[0017] The invention further provides a method of restoring an eroding shoreline having an eroding water flow impacting thereon, the eroding water flow including suspended solids therein, the method including the steps of placing a plurality of vertical supports in the seabed in the eroding water flow, with an endmost seaside vertical support being anchored in the seabed, suspending from the vertical supports a porous elongated barrier having a top edge and a bottom edge, the bottom edge retained proximate to the seabed, and the porous elongated barrier in the eroding water flow, accreting the suspended solids from the eroding water flow with the elongated barrier, and periodically raising the bottom edge of the elongated barrier out of the accreted solids by partially extracting the plurality of vertical supports from the seabed.

[0018] These and other aspects of the invention will become apparent from the following description of the preferred embodiments taken in conjunction with the following drawings. As would be obvious to one skilled in the art, many variations and modifications of the invention may be effected without departing from the spirit and scope of the novel concepts of the disclosure.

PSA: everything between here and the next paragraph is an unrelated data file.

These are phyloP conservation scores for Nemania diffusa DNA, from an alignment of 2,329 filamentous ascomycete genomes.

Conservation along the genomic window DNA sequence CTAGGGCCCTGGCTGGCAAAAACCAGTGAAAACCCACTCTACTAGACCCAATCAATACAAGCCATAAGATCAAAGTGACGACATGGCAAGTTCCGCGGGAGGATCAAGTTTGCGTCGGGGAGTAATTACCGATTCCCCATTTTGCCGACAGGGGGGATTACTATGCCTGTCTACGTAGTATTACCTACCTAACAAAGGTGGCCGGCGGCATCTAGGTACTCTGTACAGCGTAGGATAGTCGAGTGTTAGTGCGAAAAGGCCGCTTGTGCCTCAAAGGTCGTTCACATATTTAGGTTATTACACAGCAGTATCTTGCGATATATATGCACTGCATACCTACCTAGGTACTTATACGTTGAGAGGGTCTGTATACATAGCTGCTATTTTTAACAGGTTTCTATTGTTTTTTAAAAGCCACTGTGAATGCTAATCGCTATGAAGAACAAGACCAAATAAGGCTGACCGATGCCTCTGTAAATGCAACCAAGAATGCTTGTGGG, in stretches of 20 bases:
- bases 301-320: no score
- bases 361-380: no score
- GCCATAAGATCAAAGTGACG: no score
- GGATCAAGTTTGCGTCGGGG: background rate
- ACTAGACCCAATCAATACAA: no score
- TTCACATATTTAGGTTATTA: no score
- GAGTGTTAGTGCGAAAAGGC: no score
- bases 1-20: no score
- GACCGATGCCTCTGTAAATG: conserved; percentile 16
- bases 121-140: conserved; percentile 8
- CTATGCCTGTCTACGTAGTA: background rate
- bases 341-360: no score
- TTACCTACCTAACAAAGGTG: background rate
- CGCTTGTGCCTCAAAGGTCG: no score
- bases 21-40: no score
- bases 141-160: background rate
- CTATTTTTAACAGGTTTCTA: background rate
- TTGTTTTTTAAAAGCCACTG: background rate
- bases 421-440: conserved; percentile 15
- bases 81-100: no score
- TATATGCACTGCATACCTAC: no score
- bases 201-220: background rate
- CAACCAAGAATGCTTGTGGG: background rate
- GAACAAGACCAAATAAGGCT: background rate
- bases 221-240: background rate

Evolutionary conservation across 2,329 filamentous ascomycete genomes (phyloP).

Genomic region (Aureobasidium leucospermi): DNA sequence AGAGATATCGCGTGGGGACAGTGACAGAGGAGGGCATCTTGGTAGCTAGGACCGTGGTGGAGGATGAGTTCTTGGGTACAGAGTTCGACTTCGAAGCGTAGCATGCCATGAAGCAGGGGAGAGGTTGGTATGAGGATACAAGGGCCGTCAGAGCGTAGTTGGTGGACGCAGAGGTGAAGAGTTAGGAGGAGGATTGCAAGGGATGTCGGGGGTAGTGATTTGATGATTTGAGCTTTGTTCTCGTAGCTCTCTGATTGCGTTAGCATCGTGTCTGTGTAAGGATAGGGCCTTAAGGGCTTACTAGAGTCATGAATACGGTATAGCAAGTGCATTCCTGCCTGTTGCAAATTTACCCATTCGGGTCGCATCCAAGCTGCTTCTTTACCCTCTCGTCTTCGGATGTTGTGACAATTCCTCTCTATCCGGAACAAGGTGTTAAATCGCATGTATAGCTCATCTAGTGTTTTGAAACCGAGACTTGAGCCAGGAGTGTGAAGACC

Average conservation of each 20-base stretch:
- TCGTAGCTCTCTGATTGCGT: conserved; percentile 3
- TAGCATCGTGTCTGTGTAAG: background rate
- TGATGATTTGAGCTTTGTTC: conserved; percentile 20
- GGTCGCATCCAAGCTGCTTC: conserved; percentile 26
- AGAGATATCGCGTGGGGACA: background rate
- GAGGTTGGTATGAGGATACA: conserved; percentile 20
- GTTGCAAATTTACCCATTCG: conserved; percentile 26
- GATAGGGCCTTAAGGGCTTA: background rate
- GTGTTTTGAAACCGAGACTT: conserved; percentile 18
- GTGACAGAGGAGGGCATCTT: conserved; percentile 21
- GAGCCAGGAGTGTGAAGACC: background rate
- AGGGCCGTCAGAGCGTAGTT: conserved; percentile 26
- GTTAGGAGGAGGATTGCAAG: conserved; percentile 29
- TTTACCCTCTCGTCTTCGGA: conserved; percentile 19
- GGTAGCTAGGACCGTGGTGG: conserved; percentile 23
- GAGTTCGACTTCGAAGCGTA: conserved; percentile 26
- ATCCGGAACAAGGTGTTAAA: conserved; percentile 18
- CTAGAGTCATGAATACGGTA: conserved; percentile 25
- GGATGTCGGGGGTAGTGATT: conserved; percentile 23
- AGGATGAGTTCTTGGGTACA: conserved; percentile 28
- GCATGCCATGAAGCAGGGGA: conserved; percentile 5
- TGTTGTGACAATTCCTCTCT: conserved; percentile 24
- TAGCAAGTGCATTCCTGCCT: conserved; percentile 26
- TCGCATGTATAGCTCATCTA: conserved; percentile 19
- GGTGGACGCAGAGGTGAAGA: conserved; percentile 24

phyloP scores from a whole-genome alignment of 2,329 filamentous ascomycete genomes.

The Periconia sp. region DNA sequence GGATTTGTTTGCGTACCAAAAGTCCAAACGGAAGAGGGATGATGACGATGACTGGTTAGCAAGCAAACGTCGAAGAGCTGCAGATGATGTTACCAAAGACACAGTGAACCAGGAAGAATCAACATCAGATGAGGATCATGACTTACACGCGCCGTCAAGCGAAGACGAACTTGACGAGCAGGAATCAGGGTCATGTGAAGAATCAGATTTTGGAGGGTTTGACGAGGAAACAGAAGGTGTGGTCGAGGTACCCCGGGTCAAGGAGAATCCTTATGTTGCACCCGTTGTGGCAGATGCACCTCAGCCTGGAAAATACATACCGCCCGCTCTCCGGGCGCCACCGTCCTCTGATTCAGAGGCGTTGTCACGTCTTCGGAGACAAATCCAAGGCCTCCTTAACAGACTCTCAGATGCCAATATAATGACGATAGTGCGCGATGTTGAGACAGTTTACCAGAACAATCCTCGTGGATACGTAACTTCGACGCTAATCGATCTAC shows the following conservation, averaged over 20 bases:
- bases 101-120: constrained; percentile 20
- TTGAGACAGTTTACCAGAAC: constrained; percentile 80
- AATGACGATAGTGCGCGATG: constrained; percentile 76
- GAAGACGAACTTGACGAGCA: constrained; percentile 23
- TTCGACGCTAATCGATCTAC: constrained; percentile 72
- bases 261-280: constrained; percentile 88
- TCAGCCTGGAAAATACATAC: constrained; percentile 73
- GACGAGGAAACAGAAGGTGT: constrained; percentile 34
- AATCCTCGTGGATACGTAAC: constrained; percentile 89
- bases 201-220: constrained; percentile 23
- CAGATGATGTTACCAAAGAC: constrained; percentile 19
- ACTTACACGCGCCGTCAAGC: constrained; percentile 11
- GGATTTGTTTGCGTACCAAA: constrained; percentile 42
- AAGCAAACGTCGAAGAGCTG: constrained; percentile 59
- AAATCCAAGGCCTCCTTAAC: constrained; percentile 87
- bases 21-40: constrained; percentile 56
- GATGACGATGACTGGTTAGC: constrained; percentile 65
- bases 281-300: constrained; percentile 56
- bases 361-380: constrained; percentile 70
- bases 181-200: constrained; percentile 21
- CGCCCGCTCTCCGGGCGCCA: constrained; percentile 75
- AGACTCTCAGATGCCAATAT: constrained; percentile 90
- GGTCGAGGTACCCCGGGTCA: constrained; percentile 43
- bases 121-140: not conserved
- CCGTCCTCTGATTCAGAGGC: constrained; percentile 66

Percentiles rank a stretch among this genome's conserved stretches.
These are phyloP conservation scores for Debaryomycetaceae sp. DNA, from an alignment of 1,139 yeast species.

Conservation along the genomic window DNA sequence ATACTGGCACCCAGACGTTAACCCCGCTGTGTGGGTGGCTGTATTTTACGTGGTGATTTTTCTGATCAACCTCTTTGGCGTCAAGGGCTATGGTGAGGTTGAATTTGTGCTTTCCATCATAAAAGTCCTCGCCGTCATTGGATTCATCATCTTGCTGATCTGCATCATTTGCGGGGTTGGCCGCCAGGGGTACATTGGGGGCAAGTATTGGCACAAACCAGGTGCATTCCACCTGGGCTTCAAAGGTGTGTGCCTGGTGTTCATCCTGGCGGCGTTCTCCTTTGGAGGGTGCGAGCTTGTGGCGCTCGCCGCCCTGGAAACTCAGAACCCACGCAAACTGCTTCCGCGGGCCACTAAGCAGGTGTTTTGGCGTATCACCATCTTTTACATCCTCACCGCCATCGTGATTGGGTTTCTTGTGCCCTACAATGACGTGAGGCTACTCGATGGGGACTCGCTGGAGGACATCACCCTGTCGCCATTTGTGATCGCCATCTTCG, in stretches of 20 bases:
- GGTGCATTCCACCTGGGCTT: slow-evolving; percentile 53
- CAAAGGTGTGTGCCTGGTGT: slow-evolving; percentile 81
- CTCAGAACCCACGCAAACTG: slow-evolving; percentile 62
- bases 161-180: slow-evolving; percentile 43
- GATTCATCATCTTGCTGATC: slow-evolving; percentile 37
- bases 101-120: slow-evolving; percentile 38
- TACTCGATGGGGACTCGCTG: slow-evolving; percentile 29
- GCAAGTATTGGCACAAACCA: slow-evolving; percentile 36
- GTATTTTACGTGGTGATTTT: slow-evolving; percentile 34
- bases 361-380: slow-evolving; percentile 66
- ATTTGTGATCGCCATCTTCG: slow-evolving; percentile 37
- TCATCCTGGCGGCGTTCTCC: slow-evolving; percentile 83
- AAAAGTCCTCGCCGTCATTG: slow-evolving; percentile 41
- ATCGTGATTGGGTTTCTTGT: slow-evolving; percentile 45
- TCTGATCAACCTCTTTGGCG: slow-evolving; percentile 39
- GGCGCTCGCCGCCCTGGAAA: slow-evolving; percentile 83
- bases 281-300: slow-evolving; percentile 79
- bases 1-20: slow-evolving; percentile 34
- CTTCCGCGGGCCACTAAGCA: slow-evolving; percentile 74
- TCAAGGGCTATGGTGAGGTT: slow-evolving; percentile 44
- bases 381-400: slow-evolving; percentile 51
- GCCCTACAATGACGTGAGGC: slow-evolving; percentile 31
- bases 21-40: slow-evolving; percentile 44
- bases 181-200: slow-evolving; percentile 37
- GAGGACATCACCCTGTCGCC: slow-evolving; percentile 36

BRIEF DESCRIPTION OF THE DRAWINGS

[0019] FIG. 1 is a side-perspective view of the apparatus for shoreline reclamation installed on a shoreline.

[0020] FIG. 2 is a side-perspective view of a section of the apparatus for shoreline reclamation installed on the shoreline, and particularly illustrating the supports driven into the seabed and end support anchored to the seabed.

[0021] FIG. 3 is a side-perspective view of one embodiment of the invention, and particularly illustrating an elastic member used to hold the webbing against the stanchions.

[0022] FIG. 4A is the beach restoration apparatus within a sediment-laden water flow